Hospital managers oversee the general administration of hospitals and other provider facilities. Their central goals are to prioritize patient safety, as well as to ensure the financial and operational sustainability of the sites they manage.
Hospital managers ― who may also bear job titles such as hospital administrator, medical and health service manager, patient care manager or practice manager ― monitor healthcare quality, review staff performance, select and implement relevant medical technologies and IT infrastructure, and promote a collaborative organizational culture.
Indeed, the hospital manager role is inherently collaborative and involves regularly coordinating activities with numerous stakeholders. Since managers are responsible for the hospital as a whole, they will interact with physicians, nurses, billing specialists, and other administrators and staff.
The hospital manager position is not an entry-level job; most hospital managers have some previous administrative and/or clinical experience within a hospital. While a bachelor’s degree may be sufficient for landing one of these managerial roles, many medical and health services managers have a master’s degree, such as a Healthcare Master of Business Administration.
Hospital Manager Job Description
Every hospital is a unique operating environment, but the hospital manager job description usually encompasses a similar set of responsibilities, including but not limited to:
Ensuring Quality and Efficiency in Care Delivery
Patient care is the keystone of hospital operations. Hospital managers perform ongoing oversight to make sure that this care is both high quality and efficiently delivered.
Performing such due diligence is complex, since it requires staying up to date with ongoing regulatory changes, managing the hospital budget and reviewing the practices of medical personnel. For example, many payers are shifting toward value-based reimbursement models that factor in patient outcomes when determining provider payments, as replacements for traditional fee-for-service setups.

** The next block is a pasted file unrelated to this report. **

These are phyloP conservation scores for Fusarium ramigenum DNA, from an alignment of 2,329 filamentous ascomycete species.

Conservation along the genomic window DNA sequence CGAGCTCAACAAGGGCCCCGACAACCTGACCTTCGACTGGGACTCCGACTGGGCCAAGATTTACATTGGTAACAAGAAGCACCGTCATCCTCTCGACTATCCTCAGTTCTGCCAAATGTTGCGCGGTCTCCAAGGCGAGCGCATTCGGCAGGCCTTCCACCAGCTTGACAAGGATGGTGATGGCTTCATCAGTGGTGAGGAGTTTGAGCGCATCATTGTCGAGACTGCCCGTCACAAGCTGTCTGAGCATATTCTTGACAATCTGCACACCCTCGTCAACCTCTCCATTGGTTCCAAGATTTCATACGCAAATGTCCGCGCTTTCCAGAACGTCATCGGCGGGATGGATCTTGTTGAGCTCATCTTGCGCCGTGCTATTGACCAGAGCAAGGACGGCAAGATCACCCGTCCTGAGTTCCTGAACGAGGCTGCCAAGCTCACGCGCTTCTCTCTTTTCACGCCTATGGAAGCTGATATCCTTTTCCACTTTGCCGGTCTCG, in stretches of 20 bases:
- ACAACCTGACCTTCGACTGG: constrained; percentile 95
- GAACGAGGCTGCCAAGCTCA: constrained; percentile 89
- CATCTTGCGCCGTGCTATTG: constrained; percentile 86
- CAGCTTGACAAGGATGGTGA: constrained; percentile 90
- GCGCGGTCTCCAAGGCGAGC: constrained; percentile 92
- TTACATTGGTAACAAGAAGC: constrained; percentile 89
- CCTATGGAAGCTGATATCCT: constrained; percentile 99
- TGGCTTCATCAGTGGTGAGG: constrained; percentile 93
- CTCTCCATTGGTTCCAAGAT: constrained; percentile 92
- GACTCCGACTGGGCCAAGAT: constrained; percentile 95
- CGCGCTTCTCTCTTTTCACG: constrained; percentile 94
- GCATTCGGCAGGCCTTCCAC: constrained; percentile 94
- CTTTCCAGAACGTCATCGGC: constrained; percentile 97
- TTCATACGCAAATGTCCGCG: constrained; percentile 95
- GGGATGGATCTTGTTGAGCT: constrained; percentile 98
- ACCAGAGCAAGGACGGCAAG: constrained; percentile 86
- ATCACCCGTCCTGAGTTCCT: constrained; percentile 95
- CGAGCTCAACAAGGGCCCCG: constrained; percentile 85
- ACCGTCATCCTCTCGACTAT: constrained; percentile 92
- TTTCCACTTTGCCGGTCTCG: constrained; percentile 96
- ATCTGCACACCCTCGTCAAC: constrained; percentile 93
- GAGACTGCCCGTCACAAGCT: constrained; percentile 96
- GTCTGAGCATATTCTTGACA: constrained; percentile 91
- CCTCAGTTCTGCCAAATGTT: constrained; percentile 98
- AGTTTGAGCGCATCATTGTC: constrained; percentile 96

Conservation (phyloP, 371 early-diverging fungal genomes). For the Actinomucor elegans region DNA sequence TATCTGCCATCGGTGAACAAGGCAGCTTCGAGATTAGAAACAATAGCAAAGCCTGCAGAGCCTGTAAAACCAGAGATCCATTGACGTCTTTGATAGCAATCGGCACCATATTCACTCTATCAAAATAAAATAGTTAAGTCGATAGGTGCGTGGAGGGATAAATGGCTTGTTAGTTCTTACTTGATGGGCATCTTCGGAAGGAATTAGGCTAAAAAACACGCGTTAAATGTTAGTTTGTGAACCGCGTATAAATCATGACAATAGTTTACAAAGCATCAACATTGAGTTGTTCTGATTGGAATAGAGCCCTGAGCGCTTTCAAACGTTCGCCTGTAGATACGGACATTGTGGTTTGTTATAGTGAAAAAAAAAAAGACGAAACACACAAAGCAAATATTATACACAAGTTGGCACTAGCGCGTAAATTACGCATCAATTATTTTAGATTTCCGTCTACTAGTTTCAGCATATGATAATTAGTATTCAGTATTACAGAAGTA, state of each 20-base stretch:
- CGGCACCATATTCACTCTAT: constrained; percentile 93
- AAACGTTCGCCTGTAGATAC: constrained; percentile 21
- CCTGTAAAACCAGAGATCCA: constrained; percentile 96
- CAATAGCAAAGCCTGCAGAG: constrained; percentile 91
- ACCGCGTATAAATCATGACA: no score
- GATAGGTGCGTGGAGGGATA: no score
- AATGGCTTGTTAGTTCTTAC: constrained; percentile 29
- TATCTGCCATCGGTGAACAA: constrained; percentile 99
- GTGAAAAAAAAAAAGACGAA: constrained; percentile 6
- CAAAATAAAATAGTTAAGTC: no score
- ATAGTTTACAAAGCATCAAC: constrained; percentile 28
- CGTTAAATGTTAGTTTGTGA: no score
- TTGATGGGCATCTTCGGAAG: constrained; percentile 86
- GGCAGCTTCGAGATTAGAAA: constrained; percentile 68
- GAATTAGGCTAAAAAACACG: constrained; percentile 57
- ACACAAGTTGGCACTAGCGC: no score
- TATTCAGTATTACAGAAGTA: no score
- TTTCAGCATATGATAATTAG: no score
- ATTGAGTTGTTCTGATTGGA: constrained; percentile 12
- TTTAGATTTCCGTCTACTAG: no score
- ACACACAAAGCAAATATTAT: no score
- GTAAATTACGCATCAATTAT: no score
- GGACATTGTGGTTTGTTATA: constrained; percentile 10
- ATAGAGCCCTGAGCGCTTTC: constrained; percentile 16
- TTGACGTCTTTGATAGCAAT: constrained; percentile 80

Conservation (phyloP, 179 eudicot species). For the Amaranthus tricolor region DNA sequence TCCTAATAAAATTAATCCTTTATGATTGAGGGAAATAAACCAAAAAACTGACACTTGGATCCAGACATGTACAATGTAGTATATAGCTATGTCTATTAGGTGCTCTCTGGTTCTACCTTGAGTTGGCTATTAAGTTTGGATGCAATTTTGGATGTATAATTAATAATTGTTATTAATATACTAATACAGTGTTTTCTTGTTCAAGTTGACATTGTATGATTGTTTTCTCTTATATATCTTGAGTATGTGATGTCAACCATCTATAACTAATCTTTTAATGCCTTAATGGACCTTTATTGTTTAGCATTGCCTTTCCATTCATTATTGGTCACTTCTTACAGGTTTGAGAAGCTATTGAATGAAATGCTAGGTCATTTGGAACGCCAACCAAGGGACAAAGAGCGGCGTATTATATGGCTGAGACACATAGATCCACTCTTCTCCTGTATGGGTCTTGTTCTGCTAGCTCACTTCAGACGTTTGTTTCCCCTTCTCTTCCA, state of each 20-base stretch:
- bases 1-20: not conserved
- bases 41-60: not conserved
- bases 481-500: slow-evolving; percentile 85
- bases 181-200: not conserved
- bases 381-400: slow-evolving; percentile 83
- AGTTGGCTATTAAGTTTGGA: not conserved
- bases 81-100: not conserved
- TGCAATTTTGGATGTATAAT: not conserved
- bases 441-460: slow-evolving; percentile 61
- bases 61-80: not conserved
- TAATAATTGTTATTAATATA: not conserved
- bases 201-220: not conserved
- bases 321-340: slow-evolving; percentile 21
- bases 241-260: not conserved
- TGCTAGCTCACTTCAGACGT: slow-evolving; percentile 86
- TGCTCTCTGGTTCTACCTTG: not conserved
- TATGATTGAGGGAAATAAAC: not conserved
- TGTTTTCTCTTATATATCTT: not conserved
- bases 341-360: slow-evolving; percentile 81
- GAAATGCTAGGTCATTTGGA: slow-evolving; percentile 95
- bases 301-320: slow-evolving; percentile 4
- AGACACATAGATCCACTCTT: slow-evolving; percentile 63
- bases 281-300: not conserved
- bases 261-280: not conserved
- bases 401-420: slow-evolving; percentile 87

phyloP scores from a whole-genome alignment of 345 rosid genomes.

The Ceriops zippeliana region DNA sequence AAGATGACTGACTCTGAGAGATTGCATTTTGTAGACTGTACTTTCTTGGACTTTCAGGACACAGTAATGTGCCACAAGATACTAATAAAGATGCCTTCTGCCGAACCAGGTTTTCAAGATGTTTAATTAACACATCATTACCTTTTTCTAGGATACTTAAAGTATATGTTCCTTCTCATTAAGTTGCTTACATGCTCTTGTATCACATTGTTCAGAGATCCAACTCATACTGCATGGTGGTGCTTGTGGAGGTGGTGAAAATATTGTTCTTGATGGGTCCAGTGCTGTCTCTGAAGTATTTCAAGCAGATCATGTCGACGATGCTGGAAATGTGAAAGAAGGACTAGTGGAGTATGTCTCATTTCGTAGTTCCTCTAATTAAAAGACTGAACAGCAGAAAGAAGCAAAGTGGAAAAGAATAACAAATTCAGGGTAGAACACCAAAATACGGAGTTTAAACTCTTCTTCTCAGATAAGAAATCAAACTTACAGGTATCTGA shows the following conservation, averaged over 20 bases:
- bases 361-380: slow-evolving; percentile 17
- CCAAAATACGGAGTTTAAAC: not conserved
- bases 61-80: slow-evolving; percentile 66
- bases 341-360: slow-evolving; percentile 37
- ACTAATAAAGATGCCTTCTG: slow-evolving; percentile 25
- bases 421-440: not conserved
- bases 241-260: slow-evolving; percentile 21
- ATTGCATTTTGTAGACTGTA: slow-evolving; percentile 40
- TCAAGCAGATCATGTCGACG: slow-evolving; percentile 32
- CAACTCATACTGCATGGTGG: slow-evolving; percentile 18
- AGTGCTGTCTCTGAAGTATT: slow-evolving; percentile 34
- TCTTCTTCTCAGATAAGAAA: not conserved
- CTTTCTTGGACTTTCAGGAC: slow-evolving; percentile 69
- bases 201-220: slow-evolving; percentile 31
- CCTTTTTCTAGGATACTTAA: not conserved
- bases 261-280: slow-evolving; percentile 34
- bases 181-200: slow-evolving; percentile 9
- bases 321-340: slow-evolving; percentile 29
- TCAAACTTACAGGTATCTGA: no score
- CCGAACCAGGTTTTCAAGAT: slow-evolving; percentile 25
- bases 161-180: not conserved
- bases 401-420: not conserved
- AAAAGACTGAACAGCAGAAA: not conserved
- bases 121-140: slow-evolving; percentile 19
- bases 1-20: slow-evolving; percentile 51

It falls to hospital managers or administrators to navigate these changes. They will normally set goals and objectives and conduct training to give hospital workers everything they need to provide adequate care.
Managing Hospital Finances and Records
It’s no accident that many hospital managers have M.B.A.s, as the position involves extensive financial and operational management. M.B.A. programs like a Healthcare M.B.A. build the necessary analytical acumen to excel when managing the complicated finances of the typical hospital.
Administrators will set budgets and then check to see how the hospital’s current and projected expenses square with what’s already been allotted. Budgetary oversight may be done on a department-by-department basis.
Beyond budgets, hospital managers also oversee patient fees and billing. They formulate strategies for how to handle relations between patients and payers/insurers, which without careful management can result in excessive billing and confusion. As part of this work, hospital managers will also be responsible for gathering and maintaining records, such as the facility’s chargemaster.
Recruiting, Training and Leading Medical Staff
A big part of the hospital manager’s job description involves creating a productive work environment for all employees. To make that a reality, these managers play an active role in recruiting, hiring and training medical staff. Managers may also create work schedules and determine how shifts are managed.